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Owens “very reluctantly” supports limited U.S. airstrikes in Iraq

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WATERTOWN — U.S. Rep. William L. Owens, D-Plattsburgh, said Friday that his position has not changed regarding U.S. involvement in Iraq despite bipartisan support for airstrikes there authorized by President Barack Obama.

At the White House on Thursday night, Mr. Obama announced that he had authorized both humanitarian aid in the country, which has been thrown back into turmoil by militant groups, and targeted airstrikes to protect American personnel in the city of Irbil, where diplomats and military advisers are stationed.

Mr. Owens said he “very reluctantly” supports the actions to protect American personnel but was skeptical of the long-term viability of the operation.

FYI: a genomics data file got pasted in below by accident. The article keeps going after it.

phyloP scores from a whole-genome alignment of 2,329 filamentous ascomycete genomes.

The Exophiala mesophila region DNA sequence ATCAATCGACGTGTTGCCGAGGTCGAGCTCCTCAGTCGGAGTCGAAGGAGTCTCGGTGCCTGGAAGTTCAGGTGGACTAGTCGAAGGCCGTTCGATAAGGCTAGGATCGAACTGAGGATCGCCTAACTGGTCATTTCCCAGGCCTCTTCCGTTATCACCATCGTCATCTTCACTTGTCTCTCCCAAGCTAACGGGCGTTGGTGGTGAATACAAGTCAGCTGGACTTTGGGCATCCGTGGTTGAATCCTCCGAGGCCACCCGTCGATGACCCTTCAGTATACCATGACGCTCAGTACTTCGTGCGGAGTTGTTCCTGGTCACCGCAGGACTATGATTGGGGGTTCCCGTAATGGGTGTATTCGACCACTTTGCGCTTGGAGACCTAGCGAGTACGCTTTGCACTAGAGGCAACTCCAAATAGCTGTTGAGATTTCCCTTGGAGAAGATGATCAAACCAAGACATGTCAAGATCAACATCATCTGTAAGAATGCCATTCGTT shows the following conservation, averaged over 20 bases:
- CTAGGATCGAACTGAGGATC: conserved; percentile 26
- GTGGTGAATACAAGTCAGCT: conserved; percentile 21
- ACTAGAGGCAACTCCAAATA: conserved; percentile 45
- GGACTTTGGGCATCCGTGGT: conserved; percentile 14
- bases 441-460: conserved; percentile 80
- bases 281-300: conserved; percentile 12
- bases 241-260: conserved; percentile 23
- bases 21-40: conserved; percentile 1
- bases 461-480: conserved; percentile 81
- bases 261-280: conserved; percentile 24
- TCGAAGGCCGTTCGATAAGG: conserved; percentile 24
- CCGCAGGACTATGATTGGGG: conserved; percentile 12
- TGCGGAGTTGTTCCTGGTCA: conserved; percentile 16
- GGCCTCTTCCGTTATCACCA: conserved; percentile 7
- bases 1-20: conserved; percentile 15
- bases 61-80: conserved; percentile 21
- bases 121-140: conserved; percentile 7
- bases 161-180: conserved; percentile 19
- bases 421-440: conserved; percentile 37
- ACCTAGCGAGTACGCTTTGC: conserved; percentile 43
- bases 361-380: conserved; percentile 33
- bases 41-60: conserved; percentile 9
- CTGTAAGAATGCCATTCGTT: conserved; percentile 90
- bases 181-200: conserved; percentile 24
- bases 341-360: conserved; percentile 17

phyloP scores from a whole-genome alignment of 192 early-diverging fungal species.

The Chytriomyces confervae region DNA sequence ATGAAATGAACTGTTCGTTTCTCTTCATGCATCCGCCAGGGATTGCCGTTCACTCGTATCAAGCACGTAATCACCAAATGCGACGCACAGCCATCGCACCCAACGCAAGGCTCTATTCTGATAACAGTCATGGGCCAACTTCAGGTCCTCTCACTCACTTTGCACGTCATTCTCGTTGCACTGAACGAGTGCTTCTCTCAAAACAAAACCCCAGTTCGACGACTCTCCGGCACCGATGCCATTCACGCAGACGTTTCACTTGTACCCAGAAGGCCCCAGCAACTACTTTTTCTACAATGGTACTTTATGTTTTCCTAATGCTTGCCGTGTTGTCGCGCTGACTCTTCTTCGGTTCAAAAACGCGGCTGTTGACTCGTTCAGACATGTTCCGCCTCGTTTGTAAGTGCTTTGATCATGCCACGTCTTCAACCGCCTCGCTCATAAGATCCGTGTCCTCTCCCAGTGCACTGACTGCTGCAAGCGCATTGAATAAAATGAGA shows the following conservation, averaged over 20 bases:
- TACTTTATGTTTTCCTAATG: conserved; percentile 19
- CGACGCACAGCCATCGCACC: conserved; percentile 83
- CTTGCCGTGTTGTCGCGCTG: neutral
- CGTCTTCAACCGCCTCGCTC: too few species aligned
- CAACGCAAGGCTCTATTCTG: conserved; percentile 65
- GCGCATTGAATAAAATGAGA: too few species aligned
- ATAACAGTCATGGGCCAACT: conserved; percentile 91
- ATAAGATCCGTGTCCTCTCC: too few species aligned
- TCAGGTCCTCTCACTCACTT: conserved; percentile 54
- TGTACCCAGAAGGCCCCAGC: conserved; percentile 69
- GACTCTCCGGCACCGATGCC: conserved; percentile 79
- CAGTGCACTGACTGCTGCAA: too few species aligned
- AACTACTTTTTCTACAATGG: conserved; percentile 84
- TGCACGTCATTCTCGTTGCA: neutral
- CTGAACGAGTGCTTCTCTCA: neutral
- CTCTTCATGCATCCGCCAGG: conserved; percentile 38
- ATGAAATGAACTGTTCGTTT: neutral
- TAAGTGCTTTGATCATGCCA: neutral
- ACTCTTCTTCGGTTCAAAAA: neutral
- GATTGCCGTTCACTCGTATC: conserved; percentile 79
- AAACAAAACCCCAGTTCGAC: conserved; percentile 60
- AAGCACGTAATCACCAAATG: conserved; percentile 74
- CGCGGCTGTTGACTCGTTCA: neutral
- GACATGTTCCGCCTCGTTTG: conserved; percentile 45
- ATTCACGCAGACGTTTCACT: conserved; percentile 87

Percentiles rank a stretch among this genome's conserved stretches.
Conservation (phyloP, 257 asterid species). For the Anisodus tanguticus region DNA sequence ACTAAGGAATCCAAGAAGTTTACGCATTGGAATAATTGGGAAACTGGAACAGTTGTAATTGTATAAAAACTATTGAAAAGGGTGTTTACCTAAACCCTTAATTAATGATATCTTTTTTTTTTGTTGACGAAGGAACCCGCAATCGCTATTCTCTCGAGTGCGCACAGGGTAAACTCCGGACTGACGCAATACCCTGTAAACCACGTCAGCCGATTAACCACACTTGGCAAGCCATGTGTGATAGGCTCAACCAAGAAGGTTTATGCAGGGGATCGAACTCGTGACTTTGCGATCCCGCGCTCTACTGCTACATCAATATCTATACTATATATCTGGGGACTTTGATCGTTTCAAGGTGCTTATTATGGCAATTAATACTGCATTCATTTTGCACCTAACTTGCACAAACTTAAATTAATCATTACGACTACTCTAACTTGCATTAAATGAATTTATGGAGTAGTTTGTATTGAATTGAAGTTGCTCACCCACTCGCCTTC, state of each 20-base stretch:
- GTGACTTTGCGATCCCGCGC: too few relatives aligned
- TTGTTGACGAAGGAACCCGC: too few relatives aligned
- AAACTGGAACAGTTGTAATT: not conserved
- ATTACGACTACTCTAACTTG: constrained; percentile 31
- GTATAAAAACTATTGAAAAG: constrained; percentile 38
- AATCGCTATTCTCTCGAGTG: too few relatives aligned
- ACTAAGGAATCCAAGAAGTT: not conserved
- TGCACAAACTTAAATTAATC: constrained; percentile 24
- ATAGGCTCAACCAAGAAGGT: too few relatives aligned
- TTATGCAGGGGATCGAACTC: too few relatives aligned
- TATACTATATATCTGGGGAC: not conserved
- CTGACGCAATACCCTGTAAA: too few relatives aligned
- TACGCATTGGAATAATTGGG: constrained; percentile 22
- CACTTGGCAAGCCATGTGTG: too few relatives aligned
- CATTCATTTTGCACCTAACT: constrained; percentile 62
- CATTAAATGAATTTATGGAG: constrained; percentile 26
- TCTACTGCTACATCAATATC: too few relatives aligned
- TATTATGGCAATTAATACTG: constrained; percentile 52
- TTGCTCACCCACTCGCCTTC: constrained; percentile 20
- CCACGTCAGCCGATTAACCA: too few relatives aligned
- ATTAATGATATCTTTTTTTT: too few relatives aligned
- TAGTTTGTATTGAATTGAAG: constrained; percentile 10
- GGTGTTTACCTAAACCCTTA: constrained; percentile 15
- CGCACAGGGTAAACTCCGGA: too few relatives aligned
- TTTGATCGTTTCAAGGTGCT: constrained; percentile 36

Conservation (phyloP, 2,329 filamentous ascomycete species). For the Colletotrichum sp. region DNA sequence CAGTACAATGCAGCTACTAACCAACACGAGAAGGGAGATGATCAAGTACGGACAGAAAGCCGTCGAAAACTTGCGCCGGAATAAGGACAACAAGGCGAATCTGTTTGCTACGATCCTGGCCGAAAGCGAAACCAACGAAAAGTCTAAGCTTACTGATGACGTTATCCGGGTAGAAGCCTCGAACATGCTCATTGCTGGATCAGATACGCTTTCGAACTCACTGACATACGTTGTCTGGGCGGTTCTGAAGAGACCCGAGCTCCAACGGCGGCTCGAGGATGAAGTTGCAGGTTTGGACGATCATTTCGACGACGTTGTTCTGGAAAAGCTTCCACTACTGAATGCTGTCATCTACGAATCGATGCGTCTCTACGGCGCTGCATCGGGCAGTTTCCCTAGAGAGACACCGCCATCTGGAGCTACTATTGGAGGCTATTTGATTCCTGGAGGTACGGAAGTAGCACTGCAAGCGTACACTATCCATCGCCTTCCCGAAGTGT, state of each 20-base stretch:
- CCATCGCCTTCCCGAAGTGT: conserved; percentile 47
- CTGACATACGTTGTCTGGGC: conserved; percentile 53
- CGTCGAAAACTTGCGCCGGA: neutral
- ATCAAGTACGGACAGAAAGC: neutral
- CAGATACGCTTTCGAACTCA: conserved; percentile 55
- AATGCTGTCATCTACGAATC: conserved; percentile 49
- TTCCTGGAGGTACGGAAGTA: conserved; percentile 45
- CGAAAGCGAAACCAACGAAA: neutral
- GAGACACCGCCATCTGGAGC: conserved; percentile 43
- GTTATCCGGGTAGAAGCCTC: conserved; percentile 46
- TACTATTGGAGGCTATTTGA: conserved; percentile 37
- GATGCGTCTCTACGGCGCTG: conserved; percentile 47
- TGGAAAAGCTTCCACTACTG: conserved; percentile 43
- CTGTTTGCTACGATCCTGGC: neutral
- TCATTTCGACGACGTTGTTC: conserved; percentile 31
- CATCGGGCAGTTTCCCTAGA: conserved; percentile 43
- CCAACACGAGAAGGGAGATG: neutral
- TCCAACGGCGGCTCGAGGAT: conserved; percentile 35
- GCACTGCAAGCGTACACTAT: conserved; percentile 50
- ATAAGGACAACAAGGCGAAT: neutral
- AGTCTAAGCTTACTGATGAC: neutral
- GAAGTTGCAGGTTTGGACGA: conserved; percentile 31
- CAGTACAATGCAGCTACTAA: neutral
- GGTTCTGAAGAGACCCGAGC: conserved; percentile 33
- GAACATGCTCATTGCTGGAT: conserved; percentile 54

“I’m simply not convinced that we’re getting involved in a situation that will, A, be in our national security interests; or B, have a long-term positive impact,” Mr. Owens said.

Convoys operated by the militants aligned with the Islamic State in Iraq and Syria have been approaching the city of Irbil, where the United States operates a consulate.

With the airstrikes designed to prevent these forces from reaching the city, Mr. Obama also announced that he would send humanitarian aid and military support to a group of ethnic minorities, including the ancient Yezidi sect, trapped on a mountain and beseigned by militants.

Food and water will be delivered to the civilians on the mountain and military support will be provided to Iraqi forces attempting to break the siege of Mount Sinjar, Mr. Obama said.

Earlier this summer, as ISIS forces streamed across the Syrian border and toward Baghdad, the Iraqi capital, Mr. Owens said he would oppose “boots on the ground” intervention in the country and would likely oppose any other kind of U.S. involvement.

That hasn’t changed, according to the congressman.

“We may have a very different situation in 24 or 48 hours. We’ll keep on top of it, but basically my position hasn’t moved since earlier this summer,” Mr. Owens said.

DOD video of air strikes, humanitarian supply air drops

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